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 — cs-677:final [2015/01/06 14:23] (current)ryancha created 2015/01/06 14:23 ryancha created 2015/01/06 14:23 ryancha created Line 1: Line 1: + * Show your work. Raw answers, without work, will get a score of zero. + * This is '''​NOT'''​ a group project + * You might find the answer to one or more of the problems posted somewhere on the internet. You are welcome to look up reference material (such as pdfs) but you must turn in your own work. The same is true of interaction with other students. You can ask reference question of each other (such as what is the pdf for some distribution),​ but do not discuss the questions. + * This must be turned in on the 16th. When I arrive early in the morning of the 17th, I will take what I have and grade it. I cannot accept late work. It is better to turn in what you have than to get a zero. Do not push your luck. + * If you see a question that seems broken or unclear, please let me know by e-mail. Sending the e-mail does not permit you to skip the question, do your best with it. + == Conjugacy == + + (10 points) These questions follow the same flow as your Poisson homework. + + * Suppose the sampling distribution of $x|\theta \sim Gamma(a,​\theta)$. What is the conjugate prior Distribution for $\theta$? + * Using this prior distribution,​ show conjugacy and find the parameters of the posterior distribution?​ + * Suppose that all the parameters of your prior have the value 1 and that you observe $X=5$, what are the parameter values of the posterior? + + == Discrete EVSI == + + It is probably easiest to just do this one by hand, but you can check it with your code if you want to. This is like the oil example from class. + + In this problem we will compute the EVSI of a + node in a Bayesian network. This general approach will work for + any node in any network. I have (kindly) computed the joint + probability table for a Bayesian network below. ​ + + ​ +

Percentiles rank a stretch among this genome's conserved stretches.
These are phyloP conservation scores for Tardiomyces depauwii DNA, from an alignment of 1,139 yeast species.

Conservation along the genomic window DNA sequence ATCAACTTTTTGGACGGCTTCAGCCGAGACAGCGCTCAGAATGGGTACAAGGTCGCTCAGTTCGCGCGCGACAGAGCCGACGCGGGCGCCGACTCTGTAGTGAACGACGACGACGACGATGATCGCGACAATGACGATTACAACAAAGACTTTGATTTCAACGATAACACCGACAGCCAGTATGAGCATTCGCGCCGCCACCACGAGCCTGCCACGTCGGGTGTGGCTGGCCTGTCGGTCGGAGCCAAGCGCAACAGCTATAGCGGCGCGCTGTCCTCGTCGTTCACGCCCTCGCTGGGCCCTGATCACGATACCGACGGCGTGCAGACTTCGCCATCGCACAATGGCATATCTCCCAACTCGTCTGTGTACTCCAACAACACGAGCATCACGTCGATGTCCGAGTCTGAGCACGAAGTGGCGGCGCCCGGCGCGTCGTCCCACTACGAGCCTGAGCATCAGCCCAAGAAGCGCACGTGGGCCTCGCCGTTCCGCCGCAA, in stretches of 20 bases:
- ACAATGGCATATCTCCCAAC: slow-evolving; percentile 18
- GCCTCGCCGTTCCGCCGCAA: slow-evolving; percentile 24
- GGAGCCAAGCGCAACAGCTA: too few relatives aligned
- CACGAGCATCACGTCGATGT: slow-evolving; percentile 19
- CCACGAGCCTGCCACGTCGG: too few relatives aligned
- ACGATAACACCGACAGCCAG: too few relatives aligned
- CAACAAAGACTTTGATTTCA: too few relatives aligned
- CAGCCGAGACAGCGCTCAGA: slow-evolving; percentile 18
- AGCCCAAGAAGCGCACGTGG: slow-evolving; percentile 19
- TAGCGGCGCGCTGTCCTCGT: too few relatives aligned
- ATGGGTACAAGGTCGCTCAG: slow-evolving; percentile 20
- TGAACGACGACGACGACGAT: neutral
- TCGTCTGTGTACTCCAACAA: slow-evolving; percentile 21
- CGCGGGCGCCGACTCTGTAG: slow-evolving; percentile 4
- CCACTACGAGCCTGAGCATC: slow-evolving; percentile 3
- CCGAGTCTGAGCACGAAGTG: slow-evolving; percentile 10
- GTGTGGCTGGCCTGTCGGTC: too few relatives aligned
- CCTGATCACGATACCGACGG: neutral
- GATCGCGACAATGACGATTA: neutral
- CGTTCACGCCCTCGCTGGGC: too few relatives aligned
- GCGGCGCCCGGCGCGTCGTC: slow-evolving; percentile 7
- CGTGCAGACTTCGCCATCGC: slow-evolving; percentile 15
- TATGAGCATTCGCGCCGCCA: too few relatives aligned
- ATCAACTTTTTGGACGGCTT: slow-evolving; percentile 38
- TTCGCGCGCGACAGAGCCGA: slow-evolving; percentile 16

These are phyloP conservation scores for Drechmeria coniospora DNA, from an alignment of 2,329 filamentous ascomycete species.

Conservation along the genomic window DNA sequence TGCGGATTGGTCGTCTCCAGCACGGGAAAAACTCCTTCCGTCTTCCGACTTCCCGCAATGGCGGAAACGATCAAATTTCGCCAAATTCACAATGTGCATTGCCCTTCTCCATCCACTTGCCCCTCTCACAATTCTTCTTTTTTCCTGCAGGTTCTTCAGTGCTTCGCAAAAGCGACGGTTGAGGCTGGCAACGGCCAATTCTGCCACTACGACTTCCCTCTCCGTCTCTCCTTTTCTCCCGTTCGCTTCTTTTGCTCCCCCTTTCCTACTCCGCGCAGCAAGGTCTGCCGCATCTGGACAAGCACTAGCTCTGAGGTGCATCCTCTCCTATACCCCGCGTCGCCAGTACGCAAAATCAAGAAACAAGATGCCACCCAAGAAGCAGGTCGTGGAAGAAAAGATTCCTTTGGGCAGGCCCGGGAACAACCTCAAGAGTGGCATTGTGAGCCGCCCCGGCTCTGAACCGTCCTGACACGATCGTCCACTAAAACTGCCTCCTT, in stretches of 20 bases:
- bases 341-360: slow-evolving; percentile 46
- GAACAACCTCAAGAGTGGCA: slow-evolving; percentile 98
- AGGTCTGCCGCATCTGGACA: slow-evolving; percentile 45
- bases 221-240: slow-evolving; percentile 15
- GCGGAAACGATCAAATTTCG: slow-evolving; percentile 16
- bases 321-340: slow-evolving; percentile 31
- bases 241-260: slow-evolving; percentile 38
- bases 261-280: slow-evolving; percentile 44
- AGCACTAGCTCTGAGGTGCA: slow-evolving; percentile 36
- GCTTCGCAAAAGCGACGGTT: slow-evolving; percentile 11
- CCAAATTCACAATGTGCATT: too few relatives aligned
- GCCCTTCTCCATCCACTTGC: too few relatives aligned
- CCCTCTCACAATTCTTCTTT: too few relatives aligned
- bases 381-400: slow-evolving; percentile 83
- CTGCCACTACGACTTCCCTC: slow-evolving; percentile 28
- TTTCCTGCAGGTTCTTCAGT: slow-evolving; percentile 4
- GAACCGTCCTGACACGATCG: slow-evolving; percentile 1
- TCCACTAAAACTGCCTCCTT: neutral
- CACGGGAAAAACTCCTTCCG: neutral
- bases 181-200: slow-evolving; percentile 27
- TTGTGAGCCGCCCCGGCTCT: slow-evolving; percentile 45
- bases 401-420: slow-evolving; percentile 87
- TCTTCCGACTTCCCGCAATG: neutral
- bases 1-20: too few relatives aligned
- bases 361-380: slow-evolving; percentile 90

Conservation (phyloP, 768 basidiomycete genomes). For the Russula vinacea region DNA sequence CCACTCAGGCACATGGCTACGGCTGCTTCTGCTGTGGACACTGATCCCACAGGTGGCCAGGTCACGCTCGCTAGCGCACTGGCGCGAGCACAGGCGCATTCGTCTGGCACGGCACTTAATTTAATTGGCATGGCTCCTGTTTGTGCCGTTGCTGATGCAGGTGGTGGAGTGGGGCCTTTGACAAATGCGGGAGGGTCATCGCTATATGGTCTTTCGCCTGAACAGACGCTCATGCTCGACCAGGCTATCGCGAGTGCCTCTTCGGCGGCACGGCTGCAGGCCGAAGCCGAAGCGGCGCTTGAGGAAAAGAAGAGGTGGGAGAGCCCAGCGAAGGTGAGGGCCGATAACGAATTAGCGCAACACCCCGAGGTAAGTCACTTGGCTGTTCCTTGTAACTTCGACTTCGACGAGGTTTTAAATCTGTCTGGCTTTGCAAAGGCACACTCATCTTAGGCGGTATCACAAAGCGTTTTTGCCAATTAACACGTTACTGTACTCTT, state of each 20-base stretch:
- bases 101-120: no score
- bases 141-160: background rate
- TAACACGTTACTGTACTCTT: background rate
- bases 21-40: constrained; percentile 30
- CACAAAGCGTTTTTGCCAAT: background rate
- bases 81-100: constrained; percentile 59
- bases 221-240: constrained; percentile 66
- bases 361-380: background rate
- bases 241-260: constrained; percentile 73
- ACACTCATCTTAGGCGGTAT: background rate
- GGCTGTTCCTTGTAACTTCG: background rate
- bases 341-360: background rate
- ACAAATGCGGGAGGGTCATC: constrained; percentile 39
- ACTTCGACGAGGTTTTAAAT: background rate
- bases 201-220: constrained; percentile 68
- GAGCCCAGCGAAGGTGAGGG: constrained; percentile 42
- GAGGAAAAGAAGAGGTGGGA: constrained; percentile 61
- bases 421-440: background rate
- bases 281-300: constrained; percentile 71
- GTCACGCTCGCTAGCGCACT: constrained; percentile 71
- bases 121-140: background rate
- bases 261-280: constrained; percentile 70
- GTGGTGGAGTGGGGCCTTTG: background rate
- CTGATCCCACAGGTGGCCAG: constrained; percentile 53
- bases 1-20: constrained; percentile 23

+ <​td>​A​ + <​td>​B​ + <​td>​C​ + <​td>​P(A,​B,​C)​ + + + <​td>​1​ + <​td>​T​ + <​td>​T​ + <​td>​0.018​ + + <​td>​1​ + <​td>​T​ + <​td>​F​ + <​td>​0.072​ + + <​td>​1​ + <​td>​F​ + <​td>​T​ + <​td>​0.002​ + + <​td>​1​ + <​td>​F​ + <​td>​F​ + <​td>​0.008​ + + <​td>​2​ + <​td>​T​ + <​td>​T​ + <​td>​0.016​ + + <​td>​2​ + <​td>​T​ + <​td>​F​ + <​td>​0.144​ + + <​td>​2​ + <​td>​F​ + <​td>​T​ + <​td>​0.004​ + + <​td>​2​ + <​td>​F​ + <​td>​F​ + <​td>​0.036​ + + <​td>​3​ + <​td>​T​ + <​td>​T​ + <​td>​0.126​ + + <​td>​3​ + <​td>​T​ + <​td>​F​ + <​td>​0.014​ + + <​td>​3​ + <​td>​F​ + <​td>​T​ + <​td>​0.504​ + + <​td>​3​ + <​td>​F​ + <​td>​F​ + <​td>​0.056​ + ​ + + Suppose the following utilities can be obtained in the conditions + indicated: + + ​ + + + <​td> ​ Decision <​td>​C<​td>​ U(Decision,​C)​ + + <​td>​Yes​ + <​td>​T​ + <​td>​100​ + + <​td>​Yes​ + <​td>​F​ + <​td>​10​ + + <​td>​No​ + <​td>​T​ + <​td>​20​ + + <​td>​No​ + <​td>​F​ + <​td>​200​ + ​ + + Do the following (step by step EVSI): + + #Decision making with just the prior: + ## (1 point) Compute $p(C=True)$ using the table above + ## (1 point) Compute $p(C=False)$ using the table above + ## (1 point) Compute the expected utility of Decision=Yes + ## (1 point) Compute the expected utility of Decision=No + ## (1 point) What Decision would you make and what utility would you expect to obtain? + # Getting ready for EVSI, the case where B is True: + ## (1 point) Compute $p(B=True)$ using the table above + ## (1 point) Suppose that you know B is true. Compute $p(C=True|B=True)$ and $p(C=False|B=True)$ using the table above. + ## (1 point) Re-compute the expected utility of Decision=Yes given that B=True. + ## (1 point) Re-compute the expected utility of Decision=No given that B=True. + ## (1 point) What Decision would you make given that B=True and what utility would you expect to obtain? + # Getting ready for EVSI, the case where B is False: + ## (1 point) Compute $p(B=False)$ using the table above + ## (1 point) Suppose that you know B is false. Compute $p(C=True|B=False)$ and $p(C=False|B=False)$ using the table above. + ## (1 point) Re-compute the expected utility of Decision=Yes given that B=False. + ## (1 point) Re-compute the expected utility of Decision=No given that B=False. + ## (1 point) What Decision would you make given that B=False and what utility would you expect to obtain? + # Compute the EVSI + ## (5 points) Compute the EVSI of knowing the value of B. Use the values you have computed above. You may have to think for a few minutes to see how these values are like the ones in the oil example. + ## (4 points) If you had to pay a penalty of 10 to find the value of B, would you do it? (assume you are risk neutral) + + == Continuous Expected Utility == + + (10 points) This is just a (prior) continuous expected utility: + + If you find yourself actually trying to solve the integral using your calculus book, you have forgotten to apply something you know about expectations!  ​ + + Again, it is probably easiest to do this by hand. + + Suppose: + + :$\theta \sim N\left(1,​2\right)$ + + :​$U\left(1,​\theta\right)=\frac{1}{4}\cdot \theta + 4$ + + :​$U\left(2,​\theta\right)=-2\cdot \theta + 4$ + + What decision would you make? + + == Continuous EVSI == + + (10 points) Consider the derivation of EVSI for the normal/​normal/​linear case discussed in class. + What if there were three decision options instead of just two. + Think about what in the derivation depended on there being just two options. + + You do not need to re-derive the derivation here, but list the steps and describe how the change to more options + would or would not affect each step. + + How would it affect the nature of the solution? + + == MCMC == + + (10 points) What is the '''​equation'''​ for the complete conditional for the node "​D"​ in the network described below: + + * $A \sim Normal(mean=20,​ var=1)$ + * $B|A \sim Gamma(shape=A**pi,​ scale=1/7)$ + * $C|D \sim Bernoulli(D:​ True, (1-D): False)$ NOTE: the Bernoulli is just a binomial with n=1) + * $D|A,E \sim Beta(alpha=A,​ beta=E)$ + * $E \sim Beta(alpha=1,​ beta=1)$ + * $F|D,H \sim Poisson(rate=D+H)$ + * $G|E,F \sim Normal(mean=E,​ var=F)$ + * $H \sim Normal(mean=3,​ var=4)$ + + You do not need to combine factors (simplify) your equation. It is not a recognizable distribution. But by the same token, do not include any extra factors that are not needed. + + == Pruning == + + (10 pts) If B is observed and F is queried ($f(F|B)$), what nodes can be pruned in the network given above?